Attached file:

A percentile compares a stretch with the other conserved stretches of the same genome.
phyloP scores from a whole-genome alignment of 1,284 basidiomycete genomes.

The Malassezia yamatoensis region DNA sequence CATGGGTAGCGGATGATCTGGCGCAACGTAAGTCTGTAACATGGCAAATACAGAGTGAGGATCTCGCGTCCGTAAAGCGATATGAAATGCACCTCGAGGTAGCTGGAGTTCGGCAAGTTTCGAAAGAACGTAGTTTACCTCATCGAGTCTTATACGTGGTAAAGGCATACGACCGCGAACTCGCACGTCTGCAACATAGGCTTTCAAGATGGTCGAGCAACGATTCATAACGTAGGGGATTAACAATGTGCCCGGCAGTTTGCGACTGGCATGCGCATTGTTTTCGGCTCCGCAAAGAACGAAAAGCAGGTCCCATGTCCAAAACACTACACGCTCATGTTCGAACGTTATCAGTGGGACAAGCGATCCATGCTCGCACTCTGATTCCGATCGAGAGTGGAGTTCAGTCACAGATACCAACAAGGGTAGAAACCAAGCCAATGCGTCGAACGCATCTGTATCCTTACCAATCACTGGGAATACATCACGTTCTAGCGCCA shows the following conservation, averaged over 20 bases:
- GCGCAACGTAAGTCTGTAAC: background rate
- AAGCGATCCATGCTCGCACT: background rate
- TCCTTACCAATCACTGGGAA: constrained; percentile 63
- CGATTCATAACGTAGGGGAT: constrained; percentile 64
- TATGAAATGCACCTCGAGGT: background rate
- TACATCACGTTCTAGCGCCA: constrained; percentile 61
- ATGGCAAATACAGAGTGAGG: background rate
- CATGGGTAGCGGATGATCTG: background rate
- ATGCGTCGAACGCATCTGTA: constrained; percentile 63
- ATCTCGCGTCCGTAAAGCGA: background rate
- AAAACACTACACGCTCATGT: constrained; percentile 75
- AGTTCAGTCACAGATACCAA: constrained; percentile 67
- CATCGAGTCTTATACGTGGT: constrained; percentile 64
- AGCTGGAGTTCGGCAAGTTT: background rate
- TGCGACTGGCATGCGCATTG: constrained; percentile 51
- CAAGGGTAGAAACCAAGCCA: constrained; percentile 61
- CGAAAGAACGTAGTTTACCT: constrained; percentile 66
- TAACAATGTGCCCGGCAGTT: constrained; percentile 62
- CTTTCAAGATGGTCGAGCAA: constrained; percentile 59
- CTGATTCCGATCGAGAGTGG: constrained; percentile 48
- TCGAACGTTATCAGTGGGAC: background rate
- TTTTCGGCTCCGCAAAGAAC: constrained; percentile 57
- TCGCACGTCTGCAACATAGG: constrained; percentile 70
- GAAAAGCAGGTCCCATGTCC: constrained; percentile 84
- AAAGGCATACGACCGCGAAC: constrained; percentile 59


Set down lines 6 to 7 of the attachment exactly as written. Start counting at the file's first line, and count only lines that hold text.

- TCCTTACCAATCACTGGGAA: constrained; percentile 63
- CGATTCATAACGTAGGGGAT: constrained; percentile 64